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Contents | 1. Essence | 2. Aproaches | 3. Process | 4. Measuring outcomes | 5. Paradoxes
6. Examples | 7. Jargon | 8. Checklist | 9. Practice tips | 10. Resources

9. Practice tips


A. Thinking about

B. Framing an

C. Evaluation
     report outline

D. Model of service
E. Community

F. Peer review
G. Focus groups
H. Telling stories
I. Staff time use
J. Questionnaires

A. Thinking about evaluation
Evaluation as a professional field has only emerged in the second half of the 20th Century. What is evaluation? What is its history? What is its role in society? What's its connection with research? What conceptual models does it use? What practical tools and strategies does it use?
This is list of key readings to give staring points for thinking about these questions.

B. Framing and planning a human service evaluation
If you wanted to evaluate a human service at a particular service outlet, or a human service project, how would you start to think about it.
This is a framework and tips getting started.

C. An evaluation report outline for a human service evaluation
In planning an evaluation one of the first questions to ask is what would the report look like? This helps focus thinking about what you want to achieve through the evaluation process.
This is a sample report outline to help think about the question: what should the report look like.

D. What is the model of service?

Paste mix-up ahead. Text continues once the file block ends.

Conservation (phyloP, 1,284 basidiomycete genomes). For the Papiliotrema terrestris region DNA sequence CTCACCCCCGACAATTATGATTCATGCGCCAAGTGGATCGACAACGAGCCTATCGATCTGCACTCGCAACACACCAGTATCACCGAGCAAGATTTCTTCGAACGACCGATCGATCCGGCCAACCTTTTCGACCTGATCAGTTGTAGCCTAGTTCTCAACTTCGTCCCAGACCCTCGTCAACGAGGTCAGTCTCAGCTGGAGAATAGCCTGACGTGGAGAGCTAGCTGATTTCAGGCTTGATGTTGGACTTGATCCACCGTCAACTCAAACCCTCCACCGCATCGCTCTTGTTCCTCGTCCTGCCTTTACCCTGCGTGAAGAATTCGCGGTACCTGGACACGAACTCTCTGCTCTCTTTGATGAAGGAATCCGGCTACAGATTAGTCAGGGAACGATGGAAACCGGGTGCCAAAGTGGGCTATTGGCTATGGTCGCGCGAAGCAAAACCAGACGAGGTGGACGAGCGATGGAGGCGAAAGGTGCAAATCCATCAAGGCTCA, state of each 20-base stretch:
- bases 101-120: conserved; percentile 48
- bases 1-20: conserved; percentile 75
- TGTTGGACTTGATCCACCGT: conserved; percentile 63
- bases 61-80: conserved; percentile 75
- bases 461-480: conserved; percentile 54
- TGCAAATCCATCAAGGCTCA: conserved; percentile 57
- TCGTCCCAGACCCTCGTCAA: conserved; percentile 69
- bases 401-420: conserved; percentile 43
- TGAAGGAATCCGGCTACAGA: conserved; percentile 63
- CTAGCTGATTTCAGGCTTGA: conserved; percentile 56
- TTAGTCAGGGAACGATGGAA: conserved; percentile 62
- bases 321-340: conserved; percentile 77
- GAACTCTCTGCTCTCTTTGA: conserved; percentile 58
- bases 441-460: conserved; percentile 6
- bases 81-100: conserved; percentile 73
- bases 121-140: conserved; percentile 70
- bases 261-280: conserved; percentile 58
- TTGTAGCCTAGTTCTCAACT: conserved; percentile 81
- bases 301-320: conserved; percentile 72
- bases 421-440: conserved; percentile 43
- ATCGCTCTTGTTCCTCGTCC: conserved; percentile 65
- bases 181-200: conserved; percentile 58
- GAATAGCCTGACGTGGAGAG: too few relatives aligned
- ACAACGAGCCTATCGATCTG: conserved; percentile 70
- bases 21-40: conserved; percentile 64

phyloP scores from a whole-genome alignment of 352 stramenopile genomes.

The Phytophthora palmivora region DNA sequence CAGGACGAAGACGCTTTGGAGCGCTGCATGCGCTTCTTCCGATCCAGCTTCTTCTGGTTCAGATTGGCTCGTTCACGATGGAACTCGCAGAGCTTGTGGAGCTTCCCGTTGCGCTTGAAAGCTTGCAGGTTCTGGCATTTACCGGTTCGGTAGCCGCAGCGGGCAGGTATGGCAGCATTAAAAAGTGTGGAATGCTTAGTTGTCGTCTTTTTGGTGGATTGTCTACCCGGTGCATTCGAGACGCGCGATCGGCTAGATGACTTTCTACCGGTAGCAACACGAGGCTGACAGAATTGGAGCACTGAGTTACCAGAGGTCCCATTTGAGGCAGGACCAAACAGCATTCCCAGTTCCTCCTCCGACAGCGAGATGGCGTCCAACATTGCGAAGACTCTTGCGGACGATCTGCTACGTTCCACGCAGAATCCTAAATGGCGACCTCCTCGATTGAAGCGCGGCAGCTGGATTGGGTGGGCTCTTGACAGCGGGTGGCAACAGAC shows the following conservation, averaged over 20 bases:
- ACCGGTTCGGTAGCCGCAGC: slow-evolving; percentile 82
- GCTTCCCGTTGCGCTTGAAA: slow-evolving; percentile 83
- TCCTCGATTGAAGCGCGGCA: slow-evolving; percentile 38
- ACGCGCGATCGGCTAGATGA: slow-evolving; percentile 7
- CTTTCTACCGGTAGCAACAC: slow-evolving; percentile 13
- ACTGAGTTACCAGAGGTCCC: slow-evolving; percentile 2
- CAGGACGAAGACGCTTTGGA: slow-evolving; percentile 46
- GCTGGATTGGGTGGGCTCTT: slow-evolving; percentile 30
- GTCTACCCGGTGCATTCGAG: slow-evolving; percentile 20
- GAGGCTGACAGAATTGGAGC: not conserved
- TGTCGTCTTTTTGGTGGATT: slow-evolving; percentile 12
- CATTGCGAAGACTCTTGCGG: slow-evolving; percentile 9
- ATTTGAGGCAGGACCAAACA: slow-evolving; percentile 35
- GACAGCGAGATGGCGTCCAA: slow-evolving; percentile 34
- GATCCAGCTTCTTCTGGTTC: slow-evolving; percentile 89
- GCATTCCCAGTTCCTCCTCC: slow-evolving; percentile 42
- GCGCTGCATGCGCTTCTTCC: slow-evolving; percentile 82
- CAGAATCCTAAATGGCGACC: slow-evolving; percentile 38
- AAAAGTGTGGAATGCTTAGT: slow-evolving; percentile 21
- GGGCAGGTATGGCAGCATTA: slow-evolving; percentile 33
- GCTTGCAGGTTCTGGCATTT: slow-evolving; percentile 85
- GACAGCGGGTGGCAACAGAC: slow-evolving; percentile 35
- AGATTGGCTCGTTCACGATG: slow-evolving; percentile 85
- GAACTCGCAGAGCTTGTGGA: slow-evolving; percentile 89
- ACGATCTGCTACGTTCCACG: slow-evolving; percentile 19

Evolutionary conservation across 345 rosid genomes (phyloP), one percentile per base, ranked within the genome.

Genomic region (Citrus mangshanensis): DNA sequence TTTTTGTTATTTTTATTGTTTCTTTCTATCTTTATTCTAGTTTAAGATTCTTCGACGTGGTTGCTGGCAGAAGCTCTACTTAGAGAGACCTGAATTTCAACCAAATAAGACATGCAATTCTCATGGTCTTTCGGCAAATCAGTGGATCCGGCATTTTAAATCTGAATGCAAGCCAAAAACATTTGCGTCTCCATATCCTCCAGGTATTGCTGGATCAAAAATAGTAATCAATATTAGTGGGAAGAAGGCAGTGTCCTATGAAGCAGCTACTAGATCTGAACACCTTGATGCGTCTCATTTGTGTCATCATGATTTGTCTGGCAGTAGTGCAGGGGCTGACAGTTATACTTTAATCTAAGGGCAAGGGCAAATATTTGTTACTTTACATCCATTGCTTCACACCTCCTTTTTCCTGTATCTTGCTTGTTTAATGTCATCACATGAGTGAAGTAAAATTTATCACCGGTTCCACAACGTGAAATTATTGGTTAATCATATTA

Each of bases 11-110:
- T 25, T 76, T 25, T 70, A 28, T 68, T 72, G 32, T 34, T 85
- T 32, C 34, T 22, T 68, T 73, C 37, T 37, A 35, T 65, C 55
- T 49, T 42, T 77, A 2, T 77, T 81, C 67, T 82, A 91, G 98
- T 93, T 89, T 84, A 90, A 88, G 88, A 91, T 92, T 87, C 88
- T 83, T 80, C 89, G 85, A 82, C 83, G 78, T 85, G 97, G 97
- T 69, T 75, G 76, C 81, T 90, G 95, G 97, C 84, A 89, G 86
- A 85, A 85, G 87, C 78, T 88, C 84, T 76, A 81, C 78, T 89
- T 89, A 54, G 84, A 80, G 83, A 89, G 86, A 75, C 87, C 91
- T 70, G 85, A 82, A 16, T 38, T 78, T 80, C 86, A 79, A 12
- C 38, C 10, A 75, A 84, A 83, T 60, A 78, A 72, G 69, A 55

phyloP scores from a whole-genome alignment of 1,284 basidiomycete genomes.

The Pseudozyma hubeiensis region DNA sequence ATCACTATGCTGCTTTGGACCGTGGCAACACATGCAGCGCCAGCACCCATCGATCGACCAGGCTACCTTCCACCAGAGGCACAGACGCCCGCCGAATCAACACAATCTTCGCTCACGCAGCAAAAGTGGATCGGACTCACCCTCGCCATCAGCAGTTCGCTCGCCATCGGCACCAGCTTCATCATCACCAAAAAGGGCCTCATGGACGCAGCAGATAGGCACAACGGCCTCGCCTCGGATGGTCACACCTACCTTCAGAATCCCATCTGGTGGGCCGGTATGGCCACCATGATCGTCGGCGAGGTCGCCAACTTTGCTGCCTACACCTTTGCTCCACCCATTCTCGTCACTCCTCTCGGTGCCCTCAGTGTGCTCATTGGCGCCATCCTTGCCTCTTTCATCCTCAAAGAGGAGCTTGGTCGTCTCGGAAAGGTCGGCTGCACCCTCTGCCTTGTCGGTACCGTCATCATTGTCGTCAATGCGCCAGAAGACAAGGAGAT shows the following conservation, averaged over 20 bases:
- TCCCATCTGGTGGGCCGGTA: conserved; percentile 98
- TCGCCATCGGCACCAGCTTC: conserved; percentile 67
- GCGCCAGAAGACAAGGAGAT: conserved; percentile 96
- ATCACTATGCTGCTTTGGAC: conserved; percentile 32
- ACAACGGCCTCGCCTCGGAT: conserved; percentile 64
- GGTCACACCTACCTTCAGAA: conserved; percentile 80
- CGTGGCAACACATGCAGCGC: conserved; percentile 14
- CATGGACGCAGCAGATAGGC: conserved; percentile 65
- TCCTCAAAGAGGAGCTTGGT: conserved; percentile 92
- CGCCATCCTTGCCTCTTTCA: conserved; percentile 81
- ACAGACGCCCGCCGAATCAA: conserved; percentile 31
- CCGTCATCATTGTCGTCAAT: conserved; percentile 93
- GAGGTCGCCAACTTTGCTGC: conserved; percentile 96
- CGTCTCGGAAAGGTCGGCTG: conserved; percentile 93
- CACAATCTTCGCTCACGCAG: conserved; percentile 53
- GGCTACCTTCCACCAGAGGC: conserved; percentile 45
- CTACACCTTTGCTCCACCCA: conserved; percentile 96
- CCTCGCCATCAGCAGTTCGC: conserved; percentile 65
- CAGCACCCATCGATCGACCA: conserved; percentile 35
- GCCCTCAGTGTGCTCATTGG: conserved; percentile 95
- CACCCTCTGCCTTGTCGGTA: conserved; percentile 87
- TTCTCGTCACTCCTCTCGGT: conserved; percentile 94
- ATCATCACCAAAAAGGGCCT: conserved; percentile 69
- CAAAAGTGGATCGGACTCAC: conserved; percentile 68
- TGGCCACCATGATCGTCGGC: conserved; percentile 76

When one is evaluating a human service it is useful to understand what the model of service is.
This is a model for modes of human services.

E. The local community profile
Human services provide services to people in communities. To understand the human service one also needs to understand the community in which it operates. For example: Who lives in the community? Who uses the service? What is happening at the boundary between the community and the service where some people become service users and others do not?
This is an outline of what one could include in a community profile.

F. Reflecting on a human service - peer review
One way of reviewing a human service, human service project or community development project is to bring it to colleagues for peer review.
This is an outline of questions one might ask in the peer review process.

G. Focus groups
Focus groups are useful in exploring questions such as:
What are the question to be explored?
What is the service or project story?
What does the service mean to you?
This is a brief overview of what focus groups are and tips for running focus groups.

H. Case studies and telling stories
Interviews which allow people to tell stories than can then become part of case studies are very useful.
This is some tips on telling stories, writing stories and using stories.

I. Staff time use
In direct services the use of staff time can be easy to track (hours of counselling, hours in home visiting etc). In community development projects time use can be more difficult to track.
This is a tool for tracking time use for community development workers.

J. Questionnaires
Questionnaires are a cost effective way of gathering data in evaluation processes
Here is more detail about questionnaires that can be used in evaluating human services.